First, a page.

So what could be this strange Dark Energy? To date there are two main contenders, A cosmological constant and quintessence.

The cosmological constant can be thought of as a pressure of a vacuum, particle physics in fact predicts that empty space should have vacuum fluctuations that provide exactly the type of negative pressure required, unfortunately the predictions from particle physics for the level of this pressure are out by up to 120 orders of magnitude, often called the most incorrect prediction in history, oops. The problem is how to cancel out most of this pressure but not all of it, to date no one is sure how to do this. The implications of a cosmological constant are that the expansion will necessarily increase without end, as space is what is causing the expansion the more space there is the more expansion there is. Eventually all structures not gravitationally bound will be separated by so much space light will never be able to pass between them, turning the Universe Dark. In other words in a Milky Way in the distant future, all of the galaxies beyond out local group will slip beyond this distance and disappear forever. Not a very cheerful thought, but hey, who said existence had to be cheerful?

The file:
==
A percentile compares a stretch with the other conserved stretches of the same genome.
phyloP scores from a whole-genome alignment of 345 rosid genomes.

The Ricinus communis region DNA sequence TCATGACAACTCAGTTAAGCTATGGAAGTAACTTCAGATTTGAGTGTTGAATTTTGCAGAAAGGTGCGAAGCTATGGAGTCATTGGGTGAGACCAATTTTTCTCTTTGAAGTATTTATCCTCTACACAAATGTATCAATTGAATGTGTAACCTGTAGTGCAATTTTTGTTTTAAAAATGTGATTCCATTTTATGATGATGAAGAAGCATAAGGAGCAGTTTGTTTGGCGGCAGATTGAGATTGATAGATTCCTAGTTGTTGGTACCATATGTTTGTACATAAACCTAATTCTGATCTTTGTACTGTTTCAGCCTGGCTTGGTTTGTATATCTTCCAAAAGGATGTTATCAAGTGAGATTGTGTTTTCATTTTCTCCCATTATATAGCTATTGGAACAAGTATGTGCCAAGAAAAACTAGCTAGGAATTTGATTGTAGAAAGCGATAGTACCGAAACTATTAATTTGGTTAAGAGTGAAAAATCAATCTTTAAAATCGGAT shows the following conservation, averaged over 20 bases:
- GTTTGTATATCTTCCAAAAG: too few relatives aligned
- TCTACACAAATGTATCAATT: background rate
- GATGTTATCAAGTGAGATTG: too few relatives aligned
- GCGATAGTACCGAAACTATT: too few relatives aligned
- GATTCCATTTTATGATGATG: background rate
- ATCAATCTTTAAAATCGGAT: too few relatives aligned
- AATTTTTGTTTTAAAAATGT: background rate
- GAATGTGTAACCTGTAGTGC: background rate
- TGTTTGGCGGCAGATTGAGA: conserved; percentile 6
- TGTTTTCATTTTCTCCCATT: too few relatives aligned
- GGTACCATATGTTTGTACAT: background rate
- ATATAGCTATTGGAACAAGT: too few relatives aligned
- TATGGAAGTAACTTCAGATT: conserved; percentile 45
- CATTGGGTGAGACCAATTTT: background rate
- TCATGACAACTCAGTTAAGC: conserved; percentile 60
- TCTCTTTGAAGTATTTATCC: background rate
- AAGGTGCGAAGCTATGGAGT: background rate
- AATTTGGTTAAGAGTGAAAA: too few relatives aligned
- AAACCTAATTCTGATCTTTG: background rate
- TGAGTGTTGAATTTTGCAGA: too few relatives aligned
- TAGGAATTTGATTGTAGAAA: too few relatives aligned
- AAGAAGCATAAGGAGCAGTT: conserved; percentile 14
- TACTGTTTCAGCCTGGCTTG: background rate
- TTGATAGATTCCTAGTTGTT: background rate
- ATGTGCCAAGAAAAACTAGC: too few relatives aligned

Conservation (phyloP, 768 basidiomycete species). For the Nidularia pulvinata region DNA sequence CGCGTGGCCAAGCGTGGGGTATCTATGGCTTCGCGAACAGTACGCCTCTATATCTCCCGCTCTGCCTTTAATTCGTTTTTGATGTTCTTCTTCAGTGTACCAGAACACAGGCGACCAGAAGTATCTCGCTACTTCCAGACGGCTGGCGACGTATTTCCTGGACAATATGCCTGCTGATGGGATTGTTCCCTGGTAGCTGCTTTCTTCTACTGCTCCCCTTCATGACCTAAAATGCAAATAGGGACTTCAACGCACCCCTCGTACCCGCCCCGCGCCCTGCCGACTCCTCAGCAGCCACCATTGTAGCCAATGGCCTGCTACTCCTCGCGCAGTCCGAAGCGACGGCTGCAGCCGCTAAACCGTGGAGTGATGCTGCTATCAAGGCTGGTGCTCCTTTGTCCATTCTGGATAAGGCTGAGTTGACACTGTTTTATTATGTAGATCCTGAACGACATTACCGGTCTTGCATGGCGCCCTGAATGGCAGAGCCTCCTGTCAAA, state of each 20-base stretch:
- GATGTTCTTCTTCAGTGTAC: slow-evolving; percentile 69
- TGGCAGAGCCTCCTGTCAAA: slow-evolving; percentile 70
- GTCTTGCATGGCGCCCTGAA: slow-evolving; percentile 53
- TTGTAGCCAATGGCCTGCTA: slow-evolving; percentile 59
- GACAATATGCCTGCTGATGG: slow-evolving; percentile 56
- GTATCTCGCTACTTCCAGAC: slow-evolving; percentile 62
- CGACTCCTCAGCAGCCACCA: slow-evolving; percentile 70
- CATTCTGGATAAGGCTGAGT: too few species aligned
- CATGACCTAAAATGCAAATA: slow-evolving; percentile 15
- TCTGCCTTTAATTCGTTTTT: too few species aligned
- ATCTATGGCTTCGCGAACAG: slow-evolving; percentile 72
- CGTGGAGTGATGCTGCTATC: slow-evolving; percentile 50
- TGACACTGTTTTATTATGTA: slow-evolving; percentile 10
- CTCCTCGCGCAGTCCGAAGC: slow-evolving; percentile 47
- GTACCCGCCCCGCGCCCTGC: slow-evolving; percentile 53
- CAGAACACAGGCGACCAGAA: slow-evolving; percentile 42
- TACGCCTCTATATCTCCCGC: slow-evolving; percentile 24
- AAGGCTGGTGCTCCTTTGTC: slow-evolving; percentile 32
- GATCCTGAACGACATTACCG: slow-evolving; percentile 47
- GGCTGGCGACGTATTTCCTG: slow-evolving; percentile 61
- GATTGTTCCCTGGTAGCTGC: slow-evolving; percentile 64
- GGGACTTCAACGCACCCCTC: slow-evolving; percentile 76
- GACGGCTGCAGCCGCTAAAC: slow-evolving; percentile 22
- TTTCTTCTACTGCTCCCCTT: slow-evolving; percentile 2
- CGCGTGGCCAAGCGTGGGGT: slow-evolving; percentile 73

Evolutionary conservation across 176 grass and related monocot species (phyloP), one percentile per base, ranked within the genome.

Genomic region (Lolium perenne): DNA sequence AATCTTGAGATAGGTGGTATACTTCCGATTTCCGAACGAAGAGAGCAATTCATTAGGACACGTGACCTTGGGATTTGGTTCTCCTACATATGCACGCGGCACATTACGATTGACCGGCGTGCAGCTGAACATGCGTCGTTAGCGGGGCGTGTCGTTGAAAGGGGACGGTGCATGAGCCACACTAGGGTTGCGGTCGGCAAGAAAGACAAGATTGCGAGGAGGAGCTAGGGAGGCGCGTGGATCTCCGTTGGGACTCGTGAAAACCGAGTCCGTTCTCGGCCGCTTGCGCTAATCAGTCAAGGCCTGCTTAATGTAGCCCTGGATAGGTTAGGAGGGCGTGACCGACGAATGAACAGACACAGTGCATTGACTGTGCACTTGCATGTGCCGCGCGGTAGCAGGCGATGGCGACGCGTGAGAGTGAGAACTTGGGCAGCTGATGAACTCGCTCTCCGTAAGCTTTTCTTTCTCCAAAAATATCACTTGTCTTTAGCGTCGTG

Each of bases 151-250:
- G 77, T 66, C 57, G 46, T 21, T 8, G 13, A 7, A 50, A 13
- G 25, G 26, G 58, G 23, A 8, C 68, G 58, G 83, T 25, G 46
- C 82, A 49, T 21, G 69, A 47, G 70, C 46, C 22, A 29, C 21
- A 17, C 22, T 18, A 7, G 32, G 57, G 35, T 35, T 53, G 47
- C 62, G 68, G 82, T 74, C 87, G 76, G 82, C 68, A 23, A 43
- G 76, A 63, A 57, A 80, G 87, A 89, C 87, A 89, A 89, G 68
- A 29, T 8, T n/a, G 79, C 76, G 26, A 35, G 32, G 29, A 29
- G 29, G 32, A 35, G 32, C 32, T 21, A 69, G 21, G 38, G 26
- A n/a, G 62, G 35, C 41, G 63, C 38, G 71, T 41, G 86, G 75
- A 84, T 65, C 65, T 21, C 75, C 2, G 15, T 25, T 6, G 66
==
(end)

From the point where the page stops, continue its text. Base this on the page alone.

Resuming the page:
Quintessence is thought to be some sort of particle-like excitation with a possibly dynamical nature. In other words it need not be a constant value per area of space as the cosmological constant, it could vary in strength over time and possibly have different strengths in different areas of the Universe. This is similar to the behaviour of the field that is thought to have caused the intense period of expansion in the early Universe known as inflation. Quintessence could even reverse and cause a contraction of the Universe at some point.

So where does that leave us? What is the eventual fate of the Universe? The truth is that we really don't know for sure, our theoretical knowledge of what is causing the accelerating expansion is not good enough to allow us to determine with certainty what the Universe in the very distant future will be like. The best we can do at present is to try to determine if either of the two cases above can be ruled out. The trick to determining which of these two cases is correct (if either is) is to extend the observations of Type 1a SN to higher redshift and track how the speed of expansion changes. There are many studies ongoing to try to do this to higher and higher precision, expect more interesting results in the coming years.

No comments: